The Directors Guild of America and the Association of Independent Commercial Producers (AICP) have reached a tentative agreement for a new national commercial contract.
The new pact, which includes a groundbreaking new provision covering Internet advertising, culminates negotiations that ran from July to October. The existing commercial agreement expired on Oct. 31.
According to DGA President Jack Shea, the pact has been unanimously endorsed by the guild's negotiating committee and contains important new protections and benefits. Besides Internet coverage, highlights include new health and safety protections, improved wage rates and directors' creative rights.
The DGA national board met in New York last Saturday to review the agreement and determine whether to send it to the membership for ratification. However, the guild had not announced by press time the board's decision.
A ratification vote would be completed in late January, with the current agreement extended until then.
"The guild's negotiating committee was intent on expanding the rights and protections in the agreement beyond TV commercials into spots for many other venues, including the Internet," said Eastern Executive Director Christina Lomolino in a DGA story on the guild website. "The agreement covers commercials regardless of the technology used to capture the image and regardless of where it is shown. Internet commercials produced in ways that are typical of TV ads are covered by the full commercial contract. At the same time, the negotiators on both sides of the table were aware that the signatory companies needed to be competitive in the production of internet spots that may be highly experimental in nature, so that is taken into account as well."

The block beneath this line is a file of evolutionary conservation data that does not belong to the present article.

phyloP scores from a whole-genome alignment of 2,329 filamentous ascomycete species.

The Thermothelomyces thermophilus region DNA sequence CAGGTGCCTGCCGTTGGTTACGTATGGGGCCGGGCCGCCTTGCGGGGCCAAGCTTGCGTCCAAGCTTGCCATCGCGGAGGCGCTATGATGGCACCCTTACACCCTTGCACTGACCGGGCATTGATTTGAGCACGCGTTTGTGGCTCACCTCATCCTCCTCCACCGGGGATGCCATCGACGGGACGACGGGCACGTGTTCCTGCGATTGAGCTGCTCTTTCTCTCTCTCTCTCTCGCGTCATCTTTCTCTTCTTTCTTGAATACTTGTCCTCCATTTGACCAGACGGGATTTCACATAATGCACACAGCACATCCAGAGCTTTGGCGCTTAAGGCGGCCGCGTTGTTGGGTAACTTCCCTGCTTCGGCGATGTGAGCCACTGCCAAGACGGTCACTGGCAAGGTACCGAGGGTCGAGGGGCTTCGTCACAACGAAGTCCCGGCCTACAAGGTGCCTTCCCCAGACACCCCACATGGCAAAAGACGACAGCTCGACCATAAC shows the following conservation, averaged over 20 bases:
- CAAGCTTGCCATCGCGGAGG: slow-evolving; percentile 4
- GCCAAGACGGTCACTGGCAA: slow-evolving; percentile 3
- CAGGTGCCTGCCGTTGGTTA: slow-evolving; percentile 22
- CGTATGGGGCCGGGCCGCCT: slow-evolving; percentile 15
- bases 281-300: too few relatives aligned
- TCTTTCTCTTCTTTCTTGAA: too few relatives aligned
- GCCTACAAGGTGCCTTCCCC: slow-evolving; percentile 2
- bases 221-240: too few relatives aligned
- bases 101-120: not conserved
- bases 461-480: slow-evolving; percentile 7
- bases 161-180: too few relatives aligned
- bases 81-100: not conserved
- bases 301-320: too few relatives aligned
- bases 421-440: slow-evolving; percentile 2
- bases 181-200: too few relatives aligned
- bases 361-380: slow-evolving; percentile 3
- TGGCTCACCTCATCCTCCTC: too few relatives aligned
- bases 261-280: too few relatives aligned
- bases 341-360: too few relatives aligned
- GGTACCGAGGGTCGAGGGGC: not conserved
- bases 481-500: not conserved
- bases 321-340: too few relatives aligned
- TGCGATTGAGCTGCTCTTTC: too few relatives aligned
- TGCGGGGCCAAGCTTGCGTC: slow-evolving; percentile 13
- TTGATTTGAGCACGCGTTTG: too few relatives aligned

"That was one of the biggest hurdles and most satisfying of issues to resolve," said DGA member and Clio Award-winning director Neil Tardio. "It took a lot of discussion and at first we had a difficult time making the DGA's position understood. It's helpful to both sides to try to understand this new medium, where it will go and to be sure that DGA people in the future will be covered in the Internet and all its possibilities."
John Lowe, an AD member who resides on the East Coast, is especially pleased with one detail of the new agreement. "It's a small thing, but I think the fact that East Coast directors and ADs now received unworked holiday pay—a small extra four percentage of their check—will mean something." In addition, the agreement provides a 24% increase to scale wages over the life of the agreement.
"I was very pleased because commercials are virtually the only arena in which a director has absolutely no creative rights," said director Stu Hagmann. "Thirty years ago when production companies released commercials on 16mm film, it afforded the director involvement in the cutting. Now the trend is to eliminate the director from this process entirely. Directors should have a statement saying that they have a right to display what they would do with a first cut."
"The DGA and the AICP will form a joint committee to expand the creative rights of commercial directors," Lomolino added. "Both sides of the table are to be applauded for these advances. And in a truly exemplary move, the producers have agreed to provide either an overnight hotel stay or a car service to the member's home, following extended workdays."